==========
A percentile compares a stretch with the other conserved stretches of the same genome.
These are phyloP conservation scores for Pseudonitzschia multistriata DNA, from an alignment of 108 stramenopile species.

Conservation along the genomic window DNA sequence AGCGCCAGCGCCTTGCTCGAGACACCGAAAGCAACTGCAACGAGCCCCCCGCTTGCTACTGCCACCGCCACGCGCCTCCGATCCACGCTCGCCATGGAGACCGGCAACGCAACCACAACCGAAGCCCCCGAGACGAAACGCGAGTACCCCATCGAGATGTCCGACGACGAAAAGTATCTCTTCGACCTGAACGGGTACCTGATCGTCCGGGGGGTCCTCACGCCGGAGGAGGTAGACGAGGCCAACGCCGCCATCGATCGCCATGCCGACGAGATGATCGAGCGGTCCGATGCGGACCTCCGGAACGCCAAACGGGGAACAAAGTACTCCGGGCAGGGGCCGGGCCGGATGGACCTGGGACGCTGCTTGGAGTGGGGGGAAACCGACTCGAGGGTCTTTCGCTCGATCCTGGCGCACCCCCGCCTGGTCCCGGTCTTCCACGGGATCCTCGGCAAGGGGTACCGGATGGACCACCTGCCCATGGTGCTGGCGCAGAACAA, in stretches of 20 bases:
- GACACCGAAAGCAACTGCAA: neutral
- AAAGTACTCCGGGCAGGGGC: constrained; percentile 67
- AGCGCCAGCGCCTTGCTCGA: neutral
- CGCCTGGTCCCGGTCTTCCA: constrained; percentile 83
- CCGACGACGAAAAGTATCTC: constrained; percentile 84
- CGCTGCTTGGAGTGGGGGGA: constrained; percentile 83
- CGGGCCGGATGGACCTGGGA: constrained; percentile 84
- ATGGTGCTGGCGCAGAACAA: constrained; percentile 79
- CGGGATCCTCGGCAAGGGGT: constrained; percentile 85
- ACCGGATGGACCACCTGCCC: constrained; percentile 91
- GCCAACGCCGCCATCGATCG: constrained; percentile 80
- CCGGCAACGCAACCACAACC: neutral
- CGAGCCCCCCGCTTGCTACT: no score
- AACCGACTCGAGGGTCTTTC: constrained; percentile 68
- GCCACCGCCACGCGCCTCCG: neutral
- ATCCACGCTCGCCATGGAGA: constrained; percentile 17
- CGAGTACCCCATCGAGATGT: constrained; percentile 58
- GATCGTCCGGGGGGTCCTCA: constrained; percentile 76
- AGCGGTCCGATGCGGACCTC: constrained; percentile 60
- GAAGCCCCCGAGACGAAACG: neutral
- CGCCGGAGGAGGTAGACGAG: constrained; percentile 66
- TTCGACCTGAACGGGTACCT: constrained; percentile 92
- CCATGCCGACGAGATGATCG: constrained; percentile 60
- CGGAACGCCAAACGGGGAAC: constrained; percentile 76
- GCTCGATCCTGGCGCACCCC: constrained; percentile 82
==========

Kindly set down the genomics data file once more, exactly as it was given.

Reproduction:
A percentile compares a stretch with the other conserved stretches of the same genome.
These are phyloP conservation scores for Pseudonitzschia multistriata DNA, from an alignment of 108 stramenopile species.

Conservation along the genomic window DNA sequence AGCGCCAGCGCCTTGCTCGAGACACCGAAAGCAACTGCAACGAGCCCCCCGCTTGCTACTGCCACCGCCACGCGCCTCCGATCCACGCTCGCCATGGAGACCGGCAACGCAACCACAACCGAAGCCCCCGAGACGAAACGCGAGTACCCCATCGAGATGTCCGACGACGAAAAGTATCTCTTCGACCTGAACGGGTACCTGATCGTCCGGGGGGTCCTCACGCCGGAGGAGGTAGACGAGGCCAACGCCGCCATCGATCGCCATGCCGACGAGATGATCGAGCGGTCCGATGCGGACCTCCGGAACGCCAAACGGGGAACAAAGTACTCCGGGCAGGGGCCGGGCCGGATGGACCTGGGACGCTGCTTGGAGTGGGGGGAAACCGACTCGAGGGTCTTTCGCTCGATCCTGGCGCACCCCCGCCTGGTCCCGGTCTTCCACGGGATCCTCGGCAAGGGGTACCGGATGGACCACCTGCCCATGGTGCTGGCGCAGAACAA, in stretches of 20 bases:
- GACACCGAAAGCAACTGCAA: neutral
- AAAGTACTCCGGGCAGGGGC: constrained; percentile 67
- AGCGCCAGCGCCTTGCTCGA: neutral
- CGCCTGGTCCCGGTCTTCCA: constrained; percentile 83
- CCGACGACGAAAAGTATCTC: constrained; percentile 84
- CGCTGCTTGGAGTGGGGGGA: constrained; percentile 83
- CGGGCCGGATGGACCTGGGA: constrained; percentile 84
- ATGGTGCTGGCGCAGAACAA: constrained; percentile 79
- CGGGATCCTCGGCAAGGGGT: constrained; percentile 85
- ACCGGATGGACCACCTGCCC: constrained; percentile 91
- GCCAACGCCGCCATCGATCG: constrained; percentile 80
- CCGGCAACGCAACCACAACC: neutral
- CGAGCCCCCCGCTTGCTACT: no score
- AACCGACTCGAGGGTCTTTC: constrained; percentile 68
- GCCACCGCCACGCGCCTCCG: neutral
- ATCCACGCTCGCCATGGAGA: constrained; percentile 17
- CGAGTACCCCATCGAGATGT: constrained; percentile 58
- GATCGTCCGGGGGGTCCTCA: constrained; percentile 76
- AGCGGTCCGATGCGGACCTC: constrained; percentile 60
- GAAGCCCCCGAGACGAAACG: neutral
- CGCCGGAGGAGGTAGACGAG: constrained; percentile 66
- TTCGACCTGAACGGGTACCT: constrained; percentile 92
- CCATGCCGACGAGATGATCG: constrained; percentile 60
- CGGAACGCCAAACGGGGAAC: constrained; percentile 76
- GCTCGATCCTGGCGCACCCC: constrained; percentile 82